The “complimentary therapist” advised mum to eat less animal fat and protein, and to eat more seafood, fruit and vegetables. Plus, he prescribed quite a long list of vitamins, minerals, herbal teas, and other supplements. Her health did improve, but weight loss and abdominal pain continued, so she had further investigations and was eventually diagnosed with cancer of the ascending colon. Surgery was arranged promptly and was successful.
As I was a student, I had access to medical databases (microfiche!) through my university’s library. I found some evidence that poor diet increased the risk of developing bowel cancer. I also bought a number of popular “diet” books available at that time and came to the conclusion that not only was poor diet a likely cause of my mothers bowel cancer, but eating a healthy diet might help her prevent it re-occurring.
I raised this with my mother’s surgeon, and asked if she should follow a special diet after her surgery. He advised that diet had nothing to do with colorectal cancer, and that she could continue to eat what she liked. While I was definitely not an expert in the area, this advice was at odds with what I had read. I was living with my parents at that time, and the family drifted in to pescatarianism, then vegetarianism, and then briefly veganism (long-before it became trendy)! Based on my experiences, I decided that food and nutrition was probably more important for health and wellbeing than psychology and switched to studying Nutrition and Food Science (undergraduate), and finally Dietetics (post-graduate). My mother’s diagnosis of bowel cancer was also a life-changing event for me.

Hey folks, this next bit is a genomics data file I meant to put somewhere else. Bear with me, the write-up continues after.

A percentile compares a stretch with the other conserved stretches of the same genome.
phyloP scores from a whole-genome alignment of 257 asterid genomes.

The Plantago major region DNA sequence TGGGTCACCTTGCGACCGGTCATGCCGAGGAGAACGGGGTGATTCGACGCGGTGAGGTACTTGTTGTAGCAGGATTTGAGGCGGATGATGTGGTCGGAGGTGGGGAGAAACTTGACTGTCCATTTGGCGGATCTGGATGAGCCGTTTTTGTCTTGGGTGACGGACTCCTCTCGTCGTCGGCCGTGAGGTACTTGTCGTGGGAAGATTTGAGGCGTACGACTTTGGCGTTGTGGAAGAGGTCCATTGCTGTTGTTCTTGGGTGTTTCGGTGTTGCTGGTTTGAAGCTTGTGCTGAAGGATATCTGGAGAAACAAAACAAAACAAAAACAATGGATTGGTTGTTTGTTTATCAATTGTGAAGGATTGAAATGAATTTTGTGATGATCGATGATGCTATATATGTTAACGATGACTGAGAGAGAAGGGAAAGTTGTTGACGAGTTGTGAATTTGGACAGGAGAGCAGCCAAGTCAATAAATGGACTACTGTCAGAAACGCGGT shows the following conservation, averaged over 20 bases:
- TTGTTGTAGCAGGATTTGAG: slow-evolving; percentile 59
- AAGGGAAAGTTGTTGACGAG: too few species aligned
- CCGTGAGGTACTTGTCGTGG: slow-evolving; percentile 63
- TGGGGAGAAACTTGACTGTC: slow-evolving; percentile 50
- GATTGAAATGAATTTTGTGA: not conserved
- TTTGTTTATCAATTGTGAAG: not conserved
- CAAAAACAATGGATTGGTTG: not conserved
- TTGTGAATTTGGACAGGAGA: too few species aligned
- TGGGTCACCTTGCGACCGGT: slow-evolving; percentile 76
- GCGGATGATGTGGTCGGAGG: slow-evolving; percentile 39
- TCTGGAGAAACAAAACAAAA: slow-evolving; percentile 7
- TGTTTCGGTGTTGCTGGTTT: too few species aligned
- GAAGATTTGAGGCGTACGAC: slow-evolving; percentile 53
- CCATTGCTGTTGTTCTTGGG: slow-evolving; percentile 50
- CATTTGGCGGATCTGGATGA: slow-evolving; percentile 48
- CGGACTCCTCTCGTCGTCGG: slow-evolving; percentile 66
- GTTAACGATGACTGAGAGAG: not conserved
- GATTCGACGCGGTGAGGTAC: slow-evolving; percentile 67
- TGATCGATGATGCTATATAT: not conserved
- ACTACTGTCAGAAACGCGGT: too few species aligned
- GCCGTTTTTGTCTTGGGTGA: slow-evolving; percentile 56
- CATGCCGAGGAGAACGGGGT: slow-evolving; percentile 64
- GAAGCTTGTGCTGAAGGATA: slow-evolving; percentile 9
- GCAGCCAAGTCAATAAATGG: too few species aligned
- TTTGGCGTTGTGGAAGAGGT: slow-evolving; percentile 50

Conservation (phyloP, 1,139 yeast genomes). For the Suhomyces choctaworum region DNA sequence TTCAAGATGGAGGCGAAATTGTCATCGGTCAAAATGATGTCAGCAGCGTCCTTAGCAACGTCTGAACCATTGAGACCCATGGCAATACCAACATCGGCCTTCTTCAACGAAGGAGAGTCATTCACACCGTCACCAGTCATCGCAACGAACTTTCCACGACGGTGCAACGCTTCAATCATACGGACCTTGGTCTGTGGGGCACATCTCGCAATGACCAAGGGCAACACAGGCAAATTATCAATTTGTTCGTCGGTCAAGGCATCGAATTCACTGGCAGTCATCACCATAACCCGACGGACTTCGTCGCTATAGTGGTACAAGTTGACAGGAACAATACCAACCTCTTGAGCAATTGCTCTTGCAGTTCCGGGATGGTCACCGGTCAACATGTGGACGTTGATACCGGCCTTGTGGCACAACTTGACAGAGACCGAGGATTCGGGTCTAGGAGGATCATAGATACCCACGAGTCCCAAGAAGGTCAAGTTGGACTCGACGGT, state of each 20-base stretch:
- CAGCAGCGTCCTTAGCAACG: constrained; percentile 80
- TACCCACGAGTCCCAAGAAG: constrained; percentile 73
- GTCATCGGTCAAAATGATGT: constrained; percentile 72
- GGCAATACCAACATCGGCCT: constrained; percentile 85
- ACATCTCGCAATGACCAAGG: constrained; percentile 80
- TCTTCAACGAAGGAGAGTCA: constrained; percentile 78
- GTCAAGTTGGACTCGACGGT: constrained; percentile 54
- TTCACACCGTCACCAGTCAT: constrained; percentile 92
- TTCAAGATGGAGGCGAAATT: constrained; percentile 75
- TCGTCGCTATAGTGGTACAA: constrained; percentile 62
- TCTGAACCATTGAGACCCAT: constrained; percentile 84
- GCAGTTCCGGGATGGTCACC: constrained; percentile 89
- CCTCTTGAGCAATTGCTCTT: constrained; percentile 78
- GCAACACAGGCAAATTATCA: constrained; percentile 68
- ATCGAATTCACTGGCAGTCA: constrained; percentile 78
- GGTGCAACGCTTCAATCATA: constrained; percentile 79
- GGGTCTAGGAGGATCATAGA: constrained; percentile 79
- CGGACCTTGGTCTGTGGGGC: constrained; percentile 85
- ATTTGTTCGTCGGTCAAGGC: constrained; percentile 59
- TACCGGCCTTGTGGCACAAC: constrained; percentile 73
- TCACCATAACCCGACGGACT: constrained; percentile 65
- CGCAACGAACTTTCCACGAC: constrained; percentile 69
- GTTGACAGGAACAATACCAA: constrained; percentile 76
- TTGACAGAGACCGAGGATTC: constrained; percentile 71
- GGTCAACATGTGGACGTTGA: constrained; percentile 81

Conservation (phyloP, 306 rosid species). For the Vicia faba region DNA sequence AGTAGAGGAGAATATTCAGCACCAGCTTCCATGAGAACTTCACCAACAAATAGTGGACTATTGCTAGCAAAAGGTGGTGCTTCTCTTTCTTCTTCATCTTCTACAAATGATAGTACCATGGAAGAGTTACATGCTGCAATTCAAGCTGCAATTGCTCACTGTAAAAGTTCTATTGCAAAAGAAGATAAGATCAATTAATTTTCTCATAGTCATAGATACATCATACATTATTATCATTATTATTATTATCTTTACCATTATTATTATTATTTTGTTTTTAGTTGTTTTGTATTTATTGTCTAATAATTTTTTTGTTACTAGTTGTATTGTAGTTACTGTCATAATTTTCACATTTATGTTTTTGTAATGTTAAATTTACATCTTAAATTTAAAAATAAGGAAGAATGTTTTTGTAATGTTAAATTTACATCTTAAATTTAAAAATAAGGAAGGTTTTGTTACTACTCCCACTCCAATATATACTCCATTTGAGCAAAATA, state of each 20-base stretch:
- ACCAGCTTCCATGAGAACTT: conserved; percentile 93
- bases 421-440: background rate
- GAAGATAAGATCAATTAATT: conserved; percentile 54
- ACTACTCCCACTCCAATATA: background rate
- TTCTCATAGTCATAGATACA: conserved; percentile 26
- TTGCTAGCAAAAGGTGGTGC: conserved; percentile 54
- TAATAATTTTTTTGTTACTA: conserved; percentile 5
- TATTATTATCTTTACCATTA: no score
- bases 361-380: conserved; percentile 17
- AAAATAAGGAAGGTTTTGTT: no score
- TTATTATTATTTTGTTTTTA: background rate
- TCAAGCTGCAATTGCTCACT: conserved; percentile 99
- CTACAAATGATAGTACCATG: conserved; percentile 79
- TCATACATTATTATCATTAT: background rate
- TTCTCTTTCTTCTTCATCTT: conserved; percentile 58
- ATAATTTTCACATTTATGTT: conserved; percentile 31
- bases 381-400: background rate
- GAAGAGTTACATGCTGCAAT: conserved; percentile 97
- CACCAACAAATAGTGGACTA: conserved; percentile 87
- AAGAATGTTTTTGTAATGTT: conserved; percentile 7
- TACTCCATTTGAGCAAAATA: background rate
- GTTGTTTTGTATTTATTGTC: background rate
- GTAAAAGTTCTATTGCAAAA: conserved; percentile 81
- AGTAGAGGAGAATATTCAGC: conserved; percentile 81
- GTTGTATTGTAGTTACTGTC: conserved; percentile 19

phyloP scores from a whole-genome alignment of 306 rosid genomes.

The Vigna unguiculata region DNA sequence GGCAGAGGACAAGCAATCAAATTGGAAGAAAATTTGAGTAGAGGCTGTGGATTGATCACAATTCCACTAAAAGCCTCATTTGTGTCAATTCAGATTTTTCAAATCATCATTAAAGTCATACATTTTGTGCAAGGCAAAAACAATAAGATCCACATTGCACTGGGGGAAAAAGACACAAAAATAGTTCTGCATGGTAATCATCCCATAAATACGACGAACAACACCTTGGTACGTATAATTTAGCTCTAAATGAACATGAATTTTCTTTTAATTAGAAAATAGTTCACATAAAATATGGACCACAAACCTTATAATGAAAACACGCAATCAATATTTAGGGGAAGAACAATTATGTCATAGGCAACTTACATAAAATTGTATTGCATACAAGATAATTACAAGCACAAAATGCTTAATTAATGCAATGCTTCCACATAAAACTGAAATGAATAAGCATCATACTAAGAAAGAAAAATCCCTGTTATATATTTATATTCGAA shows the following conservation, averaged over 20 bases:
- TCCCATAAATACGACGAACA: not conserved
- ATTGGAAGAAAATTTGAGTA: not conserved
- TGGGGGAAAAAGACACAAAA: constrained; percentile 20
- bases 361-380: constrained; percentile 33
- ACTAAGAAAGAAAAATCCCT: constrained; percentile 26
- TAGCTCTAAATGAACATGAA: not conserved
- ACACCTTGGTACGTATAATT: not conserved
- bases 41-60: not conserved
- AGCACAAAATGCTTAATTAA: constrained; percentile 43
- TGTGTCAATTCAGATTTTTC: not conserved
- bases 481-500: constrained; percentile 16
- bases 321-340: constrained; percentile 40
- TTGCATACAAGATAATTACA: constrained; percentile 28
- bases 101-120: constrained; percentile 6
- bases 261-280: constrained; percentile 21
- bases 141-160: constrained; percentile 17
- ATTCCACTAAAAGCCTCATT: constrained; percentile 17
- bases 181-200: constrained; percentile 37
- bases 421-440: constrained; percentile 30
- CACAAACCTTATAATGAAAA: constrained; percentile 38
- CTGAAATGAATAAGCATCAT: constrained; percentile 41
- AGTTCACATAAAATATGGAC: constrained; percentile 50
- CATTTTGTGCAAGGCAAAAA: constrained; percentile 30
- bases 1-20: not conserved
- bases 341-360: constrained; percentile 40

My mother is still alive – she turned 88 this year. She is still a pescetarian. As will be seen in this month’s edition of GI News, over the past few decades, research into the causes and treatment of colorectal cancer has increased dramatically. There is now evidence from systematic reviews and meta-analyses of observational studies that prudent/healthy dietary patterns are associated with lower all-cause mortality (deaths) in cancer survivors, with an average 27% risk reduction in people who have had colorectal cancer. I think its fair to conclude that prompt surgery and changing my mothers diet has helped her to live another ~35 years since she was diagnosed with colorectal cancer.
I am glad we didn’t listen to the surgeon’s dietary advice back then. Hopefully, it would be very different today…
- World Health Organisation. Colorectal cancer. July, 2023.
- Better Health Channel. Complementary therapies.
- Spei and colleagues. Post-Diagnosis Dietary Patterns among Cancer Survivors in Relation to All-Cause Mortality and Cancer-Specific Mortality: A Systematic Review and Meta-Analysis of Cohort Studies. Nutrients, 2023